That’s not so simple a question as it may seem, because although we are often rightfully warned against people who claim to have “done their research” on some subject or other and to have discovered unbelievable secrets about it, we are also often asked to accept fact checkers as sources of absolute truth, when they’re really not. They’re just ordinary journalists who are being paid to do their jobs as best they know how while dealing with complex, specialized disciplines and concepts with which they are no more familiar than you or I. So in the end, what do fact checkers offer us? Their own subjective accounts of small slices of reality that they think they have understood and that we hope most of them are presenting in a responsible way—in other words, a far cry from what is suggested by the categorical labels of “true” and “false” that all too often litter fact checkers’ articles on complex subjects such as the human brain, or Covid-19. (more…)

From the Simple to the Complex | Comments Closed


Monday, 20 June 2022
Rediscovery of the traces of another hominin species from the same time as Lucy

The earliest traces of bipedalism are associated with Australopithecus afarensis, the species of the famous fossil Lucy. But if a study published recently in the journal Nature is accurate, scientists have just authenticated different traces of another bipedal species that lived at exactly the same time. (more…)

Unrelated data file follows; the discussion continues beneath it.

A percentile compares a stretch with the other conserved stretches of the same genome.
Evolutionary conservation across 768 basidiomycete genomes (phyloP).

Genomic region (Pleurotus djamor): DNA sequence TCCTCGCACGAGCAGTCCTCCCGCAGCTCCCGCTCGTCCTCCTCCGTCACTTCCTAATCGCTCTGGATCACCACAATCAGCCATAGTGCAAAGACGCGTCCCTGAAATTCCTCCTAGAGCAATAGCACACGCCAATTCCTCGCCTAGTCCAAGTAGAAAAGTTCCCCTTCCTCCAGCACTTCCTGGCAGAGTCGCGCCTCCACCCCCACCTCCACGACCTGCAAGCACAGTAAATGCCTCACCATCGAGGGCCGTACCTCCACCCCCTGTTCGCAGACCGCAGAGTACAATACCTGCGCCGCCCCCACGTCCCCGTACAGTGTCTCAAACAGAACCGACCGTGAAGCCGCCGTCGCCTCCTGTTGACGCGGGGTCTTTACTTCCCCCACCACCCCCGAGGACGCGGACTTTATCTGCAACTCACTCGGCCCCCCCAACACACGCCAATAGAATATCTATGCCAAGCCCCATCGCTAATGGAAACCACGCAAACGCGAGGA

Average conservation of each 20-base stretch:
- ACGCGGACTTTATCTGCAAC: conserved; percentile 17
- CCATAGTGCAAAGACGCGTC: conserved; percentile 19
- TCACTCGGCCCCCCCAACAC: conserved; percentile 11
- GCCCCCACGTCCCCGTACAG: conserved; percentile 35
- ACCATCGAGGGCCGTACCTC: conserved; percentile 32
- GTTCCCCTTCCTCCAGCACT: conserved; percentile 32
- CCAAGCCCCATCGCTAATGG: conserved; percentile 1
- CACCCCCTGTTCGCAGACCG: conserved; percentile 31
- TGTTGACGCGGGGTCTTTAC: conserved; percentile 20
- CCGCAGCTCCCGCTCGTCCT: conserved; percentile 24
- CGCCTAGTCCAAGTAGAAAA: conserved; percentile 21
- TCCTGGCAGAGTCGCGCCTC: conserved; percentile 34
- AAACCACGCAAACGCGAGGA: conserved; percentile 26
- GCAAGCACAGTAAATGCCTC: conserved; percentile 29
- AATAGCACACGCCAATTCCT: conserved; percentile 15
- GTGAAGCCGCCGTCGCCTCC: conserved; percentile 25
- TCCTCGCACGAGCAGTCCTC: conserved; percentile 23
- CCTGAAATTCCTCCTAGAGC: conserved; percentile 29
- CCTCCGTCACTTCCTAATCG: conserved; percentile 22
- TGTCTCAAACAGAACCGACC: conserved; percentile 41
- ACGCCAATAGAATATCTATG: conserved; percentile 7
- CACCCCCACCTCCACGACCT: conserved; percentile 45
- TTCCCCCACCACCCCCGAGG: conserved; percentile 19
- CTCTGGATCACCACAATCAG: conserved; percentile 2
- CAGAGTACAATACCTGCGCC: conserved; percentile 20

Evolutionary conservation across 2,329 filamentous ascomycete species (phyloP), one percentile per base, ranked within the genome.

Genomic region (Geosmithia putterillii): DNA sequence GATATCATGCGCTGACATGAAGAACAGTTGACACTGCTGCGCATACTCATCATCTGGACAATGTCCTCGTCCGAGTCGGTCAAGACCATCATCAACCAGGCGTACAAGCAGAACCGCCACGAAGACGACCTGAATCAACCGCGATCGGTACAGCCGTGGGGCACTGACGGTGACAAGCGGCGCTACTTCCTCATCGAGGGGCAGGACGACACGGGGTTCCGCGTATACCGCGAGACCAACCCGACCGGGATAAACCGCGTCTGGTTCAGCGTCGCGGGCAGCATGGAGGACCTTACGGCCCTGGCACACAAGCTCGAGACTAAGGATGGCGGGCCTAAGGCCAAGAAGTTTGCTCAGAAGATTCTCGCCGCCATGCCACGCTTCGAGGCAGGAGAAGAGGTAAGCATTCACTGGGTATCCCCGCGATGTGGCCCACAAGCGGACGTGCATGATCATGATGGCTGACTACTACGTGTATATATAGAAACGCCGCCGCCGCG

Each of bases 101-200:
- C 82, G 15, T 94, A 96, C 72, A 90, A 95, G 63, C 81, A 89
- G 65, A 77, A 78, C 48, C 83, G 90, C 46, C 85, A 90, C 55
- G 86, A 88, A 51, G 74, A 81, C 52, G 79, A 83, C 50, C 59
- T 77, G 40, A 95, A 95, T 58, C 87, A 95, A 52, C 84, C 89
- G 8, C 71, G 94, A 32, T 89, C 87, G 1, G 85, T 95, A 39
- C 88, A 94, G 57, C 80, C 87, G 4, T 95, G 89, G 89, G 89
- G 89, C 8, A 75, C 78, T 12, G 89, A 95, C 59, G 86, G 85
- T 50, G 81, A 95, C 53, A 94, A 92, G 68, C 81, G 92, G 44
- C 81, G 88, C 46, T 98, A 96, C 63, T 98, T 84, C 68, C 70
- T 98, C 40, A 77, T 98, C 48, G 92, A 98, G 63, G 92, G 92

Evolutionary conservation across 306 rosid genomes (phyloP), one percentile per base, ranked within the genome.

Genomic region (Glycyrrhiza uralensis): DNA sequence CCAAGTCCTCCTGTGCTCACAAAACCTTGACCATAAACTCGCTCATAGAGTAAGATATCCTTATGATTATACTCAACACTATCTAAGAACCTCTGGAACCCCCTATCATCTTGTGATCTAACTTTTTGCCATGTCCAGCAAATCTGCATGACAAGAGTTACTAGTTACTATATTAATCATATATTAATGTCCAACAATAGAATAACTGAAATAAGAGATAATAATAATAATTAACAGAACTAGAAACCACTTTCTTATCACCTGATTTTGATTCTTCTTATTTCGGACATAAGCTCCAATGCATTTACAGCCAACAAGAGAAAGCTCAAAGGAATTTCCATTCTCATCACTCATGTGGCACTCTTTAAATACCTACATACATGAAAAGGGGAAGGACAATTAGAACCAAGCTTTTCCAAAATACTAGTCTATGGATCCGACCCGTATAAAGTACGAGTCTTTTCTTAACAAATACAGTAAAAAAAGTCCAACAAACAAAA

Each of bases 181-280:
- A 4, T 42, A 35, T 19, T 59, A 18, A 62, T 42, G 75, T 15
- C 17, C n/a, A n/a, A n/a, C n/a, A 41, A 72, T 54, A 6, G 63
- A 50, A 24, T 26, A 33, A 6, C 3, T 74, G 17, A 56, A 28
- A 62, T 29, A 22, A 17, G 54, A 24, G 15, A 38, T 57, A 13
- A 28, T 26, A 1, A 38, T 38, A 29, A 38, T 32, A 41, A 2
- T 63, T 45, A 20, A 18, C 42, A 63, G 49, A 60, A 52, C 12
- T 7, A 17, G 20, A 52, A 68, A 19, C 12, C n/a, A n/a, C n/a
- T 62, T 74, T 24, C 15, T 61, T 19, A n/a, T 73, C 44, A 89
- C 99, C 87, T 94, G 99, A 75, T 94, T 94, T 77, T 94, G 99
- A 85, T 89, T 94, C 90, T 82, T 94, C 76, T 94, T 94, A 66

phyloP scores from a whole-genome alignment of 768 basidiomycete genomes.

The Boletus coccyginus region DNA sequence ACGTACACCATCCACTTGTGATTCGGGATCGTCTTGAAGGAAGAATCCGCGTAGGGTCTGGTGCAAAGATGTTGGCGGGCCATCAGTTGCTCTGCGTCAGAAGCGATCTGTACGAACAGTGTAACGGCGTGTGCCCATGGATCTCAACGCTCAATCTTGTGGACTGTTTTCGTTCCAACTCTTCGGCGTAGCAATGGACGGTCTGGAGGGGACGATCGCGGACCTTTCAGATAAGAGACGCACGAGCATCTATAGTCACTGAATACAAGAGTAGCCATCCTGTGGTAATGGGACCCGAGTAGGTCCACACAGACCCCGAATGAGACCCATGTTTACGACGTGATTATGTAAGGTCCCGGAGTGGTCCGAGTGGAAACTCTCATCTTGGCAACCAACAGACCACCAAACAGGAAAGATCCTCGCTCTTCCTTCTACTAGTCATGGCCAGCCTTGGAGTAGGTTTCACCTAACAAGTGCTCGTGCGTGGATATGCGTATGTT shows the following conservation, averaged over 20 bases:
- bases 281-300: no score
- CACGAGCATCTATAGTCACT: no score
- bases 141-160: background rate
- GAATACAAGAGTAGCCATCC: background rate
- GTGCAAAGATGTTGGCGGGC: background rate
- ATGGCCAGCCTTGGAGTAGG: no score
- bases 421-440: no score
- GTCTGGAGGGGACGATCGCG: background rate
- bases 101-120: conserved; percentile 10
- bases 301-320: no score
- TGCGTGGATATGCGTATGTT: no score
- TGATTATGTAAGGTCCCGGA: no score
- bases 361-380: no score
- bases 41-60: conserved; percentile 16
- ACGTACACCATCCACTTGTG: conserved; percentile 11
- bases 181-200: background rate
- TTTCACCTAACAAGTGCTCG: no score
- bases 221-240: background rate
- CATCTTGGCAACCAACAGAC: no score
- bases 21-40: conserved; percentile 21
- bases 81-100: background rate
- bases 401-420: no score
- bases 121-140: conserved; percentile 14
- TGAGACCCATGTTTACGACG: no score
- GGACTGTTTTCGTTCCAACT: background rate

Evolution and the Brain | Comments Closed


Monday, 30 May 2022
Ultrasound localization microscopy provides unprecedented view of blood flow in the brain

The technologies that can now be used to image various aspects of the anatomy and physiology of the brains of living human beings are triumphs of scientific and technical inventiveness. One of the newest of these techniques is ultrasound localization microscopy, which was recently used to provide the first-ever dynamic images of blood flowing through the capillaries of the brain. This new ability to view blood circulation in the brain so rapidly and precisely opens opportunities for a better understanding of the irrigation of the brain and the problems that can arise with it, such as aneurysms. (more…)

Uncategorized | Comments Closed


Monday, 25 April 2022
Our brain: neither hardware nor software, but “liveware”!

This week I’d like to tell you about a book by David Eagleman, entitled Livewired: The Inside Story of the Ever-Changing Brain. This book discusses several subjects related to brain plasticity, which is one of Eagleman’s research areas. In this book, one of Eagleman’s main ideas, which he attempts to conceptualize with the term “livewired”, is that the human brain is a machine that spends its time reconfiguring itself. In contrast, computers are “hardwired” with predefined electronic circuits that run software—computer programs that use this computer hardware to perform mathematical calculations and logic operations. The human mind or human thought has often been erroneously compared to a software program that needs the “hardware” of the human brain to manifest itself. This is a very poor metaphor for many reasons, of which the one cited by Eagleman is not the least. (more…)

From the Simple to the Complex | Comments Closed